Regional-Bank Debt Is a Bargain to Buyers Betting Worst is Over

Money managers including Invesco Ltd. and Loop Capital Asset Management are bullish on regional-bank bonds, wagering that the debt will perform better than the broader market as fears about funding costs settle down.

Invesco has been loading up on regional-bank bonds during the second half of the year to take advantage of “some really attractive” new issues, said Matt Brill, head of North America investment-grade credit at the firm. Loop Capital has been combing the secondary market for bargains, expecting most lenders to pull through if benchmark rates stabilize and the economy continues to grow, said Scott Kimball, chief investment officer at the firm.

A string of regional-bank failures earlier this year stoked concerns about lenders, who now face greater regulatory scrutiny, in addition to losses tied to commercial real estate after interest rates have risen. But deposit levels at the banks, which had been shrinking, are showing signs of stabilizing. And investors in recent weeks have grown more hopeful that the Federal Reserve will start cutting rates earlier next year, a hope that Chair Jerome Powell pushed back against Friday. Cutting rates could cut funding costs for the banks, reducing some of the pressure on their earnings.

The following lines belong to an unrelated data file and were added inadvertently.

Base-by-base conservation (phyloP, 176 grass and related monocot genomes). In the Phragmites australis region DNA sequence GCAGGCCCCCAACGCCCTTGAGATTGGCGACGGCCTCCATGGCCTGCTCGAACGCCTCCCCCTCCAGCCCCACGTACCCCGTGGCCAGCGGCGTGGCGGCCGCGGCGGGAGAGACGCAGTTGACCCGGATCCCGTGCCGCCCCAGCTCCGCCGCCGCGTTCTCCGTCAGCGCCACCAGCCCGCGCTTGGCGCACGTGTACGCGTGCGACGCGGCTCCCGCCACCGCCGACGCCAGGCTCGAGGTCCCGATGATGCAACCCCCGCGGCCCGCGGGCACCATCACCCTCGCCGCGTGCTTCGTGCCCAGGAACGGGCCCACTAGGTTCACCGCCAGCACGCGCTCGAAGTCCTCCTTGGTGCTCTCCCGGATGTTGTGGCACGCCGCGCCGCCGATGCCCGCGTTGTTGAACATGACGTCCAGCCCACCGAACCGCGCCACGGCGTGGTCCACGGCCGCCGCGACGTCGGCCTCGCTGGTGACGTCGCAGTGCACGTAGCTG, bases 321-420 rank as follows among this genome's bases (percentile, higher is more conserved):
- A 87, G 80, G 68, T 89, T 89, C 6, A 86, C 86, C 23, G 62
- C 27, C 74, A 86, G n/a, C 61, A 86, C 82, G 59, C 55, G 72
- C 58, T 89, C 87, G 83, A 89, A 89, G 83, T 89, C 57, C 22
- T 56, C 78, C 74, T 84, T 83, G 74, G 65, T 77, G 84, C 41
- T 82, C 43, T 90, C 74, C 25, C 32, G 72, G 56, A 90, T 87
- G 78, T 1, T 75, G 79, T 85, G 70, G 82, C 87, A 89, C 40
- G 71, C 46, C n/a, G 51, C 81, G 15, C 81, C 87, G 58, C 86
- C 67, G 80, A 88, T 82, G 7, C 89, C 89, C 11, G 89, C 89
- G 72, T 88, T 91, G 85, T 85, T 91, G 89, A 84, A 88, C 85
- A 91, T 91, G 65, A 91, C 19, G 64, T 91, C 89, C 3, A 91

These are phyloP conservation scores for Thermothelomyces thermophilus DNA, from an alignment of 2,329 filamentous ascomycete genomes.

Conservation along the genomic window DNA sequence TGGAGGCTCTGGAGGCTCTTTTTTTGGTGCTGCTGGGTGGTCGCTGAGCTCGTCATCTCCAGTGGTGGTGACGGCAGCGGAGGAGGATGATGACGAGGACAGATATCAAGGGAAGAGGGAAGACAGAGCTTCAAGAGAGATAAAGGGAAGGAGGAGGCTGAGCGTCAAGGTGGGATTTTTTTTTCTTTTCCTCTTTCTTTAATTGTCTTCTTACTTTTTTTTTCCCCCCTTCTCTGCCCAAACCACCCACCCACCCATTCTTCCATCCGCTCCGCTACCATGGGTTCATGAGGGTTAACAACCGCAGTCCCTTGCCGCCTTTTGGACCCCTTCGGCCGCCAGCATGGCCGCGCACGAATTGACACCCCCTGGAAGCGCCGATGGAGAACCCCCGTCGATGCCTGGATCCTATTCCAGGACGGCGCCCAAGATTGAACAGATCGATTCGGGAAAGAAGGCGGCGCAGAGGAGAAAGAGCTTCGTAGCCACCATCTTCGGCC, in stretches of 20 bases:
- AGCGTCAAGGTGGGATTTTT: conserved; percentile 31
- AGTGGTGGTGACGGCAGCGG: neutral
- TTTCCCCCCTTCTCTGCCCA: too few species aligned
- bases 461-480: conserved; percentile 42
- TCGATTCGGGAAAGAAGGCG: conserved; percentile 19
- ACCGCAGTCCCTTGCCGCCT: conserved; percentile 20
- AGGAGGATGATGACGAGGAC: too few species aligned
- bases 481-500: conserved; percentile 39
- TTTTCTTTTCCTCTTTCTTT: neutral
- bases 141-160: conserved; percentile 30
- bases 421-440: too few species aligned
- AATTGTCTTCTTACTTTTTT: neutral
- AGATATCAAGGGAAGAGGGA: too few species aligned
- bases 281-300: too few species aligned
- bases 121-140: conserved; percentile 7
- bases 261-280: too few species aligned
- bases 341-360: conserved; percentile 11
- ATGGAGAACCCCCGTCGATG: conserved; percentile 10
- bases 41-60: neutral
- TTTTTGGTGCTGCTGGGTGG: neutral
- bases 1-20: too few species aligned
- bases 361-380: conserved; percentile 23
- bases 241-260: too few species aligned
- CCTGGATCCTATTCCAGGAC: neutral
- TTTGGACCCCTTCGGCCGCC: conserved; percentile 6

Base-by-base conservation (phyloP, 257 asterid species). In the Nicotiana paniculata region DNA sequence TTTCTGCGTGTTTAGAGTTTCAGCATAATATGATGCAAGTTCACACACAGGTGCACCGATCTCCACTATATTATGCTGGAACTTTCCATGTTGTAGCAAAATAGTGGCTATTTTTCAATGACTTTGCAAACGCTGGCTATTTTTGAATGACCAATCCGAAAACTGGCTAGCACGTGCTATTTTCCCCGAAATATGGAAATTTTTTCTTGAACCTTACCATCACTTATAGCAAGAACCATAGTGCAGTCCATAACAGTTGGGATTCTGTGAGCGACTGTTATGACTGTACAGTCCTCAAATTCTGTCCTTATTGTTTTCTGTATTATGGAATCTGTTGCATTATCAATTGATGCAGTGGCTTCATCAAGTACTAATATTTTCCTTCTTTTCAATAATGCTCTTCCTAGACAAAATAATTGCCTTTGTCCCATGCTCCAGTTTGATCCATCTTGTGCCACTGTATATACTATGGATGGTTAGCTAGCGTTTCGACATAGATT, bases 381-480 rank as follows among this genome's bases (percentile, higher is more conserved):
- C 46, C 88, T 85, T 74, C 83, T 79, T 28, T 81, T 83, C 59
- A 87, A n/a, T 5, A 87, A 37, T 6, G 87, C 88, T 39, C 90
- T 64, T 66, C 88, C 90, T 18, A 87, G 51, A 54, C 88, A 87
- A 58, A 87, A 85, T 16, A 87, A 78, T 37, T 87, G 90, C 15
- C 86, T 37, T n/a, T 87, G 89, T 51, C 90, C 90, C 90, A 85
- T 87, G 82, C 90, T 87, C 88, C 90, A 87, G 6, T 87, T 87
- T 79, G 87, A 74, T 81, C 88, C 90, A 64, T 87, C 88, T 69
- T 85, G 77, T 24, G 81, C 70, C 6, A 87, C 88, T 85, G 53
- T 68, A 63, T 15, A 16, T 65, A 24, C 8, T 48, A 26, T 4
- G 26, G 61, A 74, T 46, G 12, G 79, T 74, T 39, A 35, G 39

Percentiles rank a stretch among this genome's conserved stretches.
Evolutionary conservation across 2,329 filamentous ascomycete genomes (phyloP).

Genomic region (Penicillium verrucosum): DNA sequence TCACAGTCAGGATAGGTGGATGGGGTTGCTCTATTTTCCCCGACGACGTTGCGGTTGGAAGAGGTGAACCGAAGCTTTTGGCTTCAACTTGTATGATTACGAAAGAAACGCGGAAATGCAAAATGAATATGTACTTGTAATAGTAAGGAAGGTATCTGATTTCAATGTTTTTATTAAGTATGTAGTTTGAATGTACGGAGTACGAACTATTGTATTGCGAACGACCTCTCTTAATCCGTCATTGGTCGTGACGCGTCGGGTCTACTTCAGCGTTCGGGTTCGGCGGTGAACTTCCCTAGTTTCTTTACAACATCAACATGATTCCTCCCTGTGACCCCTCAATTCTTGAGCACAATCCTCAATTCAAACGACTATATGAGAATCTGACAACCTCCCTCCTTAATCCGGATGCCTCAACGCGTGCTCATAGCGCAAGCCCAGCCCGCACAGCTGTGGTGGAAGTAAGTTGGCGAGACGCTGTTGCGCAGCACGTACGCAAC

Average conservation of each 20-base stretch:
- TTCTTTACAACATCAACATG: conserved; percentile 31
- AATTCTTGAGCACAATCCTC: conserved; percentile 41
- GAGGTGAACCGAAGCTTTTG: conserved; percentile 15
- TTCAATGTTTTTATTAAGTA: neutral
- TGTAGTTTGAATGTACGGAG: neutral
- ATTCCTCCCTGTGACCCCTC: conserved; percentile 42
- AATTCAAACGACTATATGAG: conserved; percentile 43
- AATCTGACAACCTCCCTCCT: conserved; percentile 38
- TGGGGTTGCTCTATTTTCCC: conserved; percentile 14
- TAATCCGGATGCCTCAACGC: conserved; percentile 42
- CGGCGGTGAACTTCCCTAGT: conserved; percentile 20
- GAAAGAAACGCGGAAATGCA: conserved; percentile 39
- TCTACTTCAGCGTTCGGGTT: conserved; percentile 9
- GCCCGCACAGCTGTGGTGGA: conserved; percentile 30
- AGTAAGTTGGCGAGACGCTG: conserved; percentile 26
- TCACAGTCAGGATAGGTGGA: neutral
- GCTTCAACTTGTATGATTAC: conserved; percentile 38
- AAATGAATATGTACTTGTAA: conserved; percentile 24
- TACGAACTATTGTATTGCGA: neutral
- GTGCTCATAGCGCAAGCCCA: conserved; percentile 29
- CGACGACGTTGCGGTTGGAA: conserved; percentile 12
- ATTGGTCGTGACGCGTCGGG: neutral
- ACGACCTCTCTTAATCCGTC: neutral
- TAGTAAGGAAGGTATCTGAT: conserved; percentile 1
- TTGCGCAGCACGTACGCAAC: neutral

For investors who think regional banks won’t face as hard of a time as they did this year, it’s a good time to buy the sector’s debt. Spreads for financial institution bonds have tightened around 65 basis points since the banking turmoil in March — signaling recovery — but they’re still nearly 20 basis points wider than that of the broader high-grade index.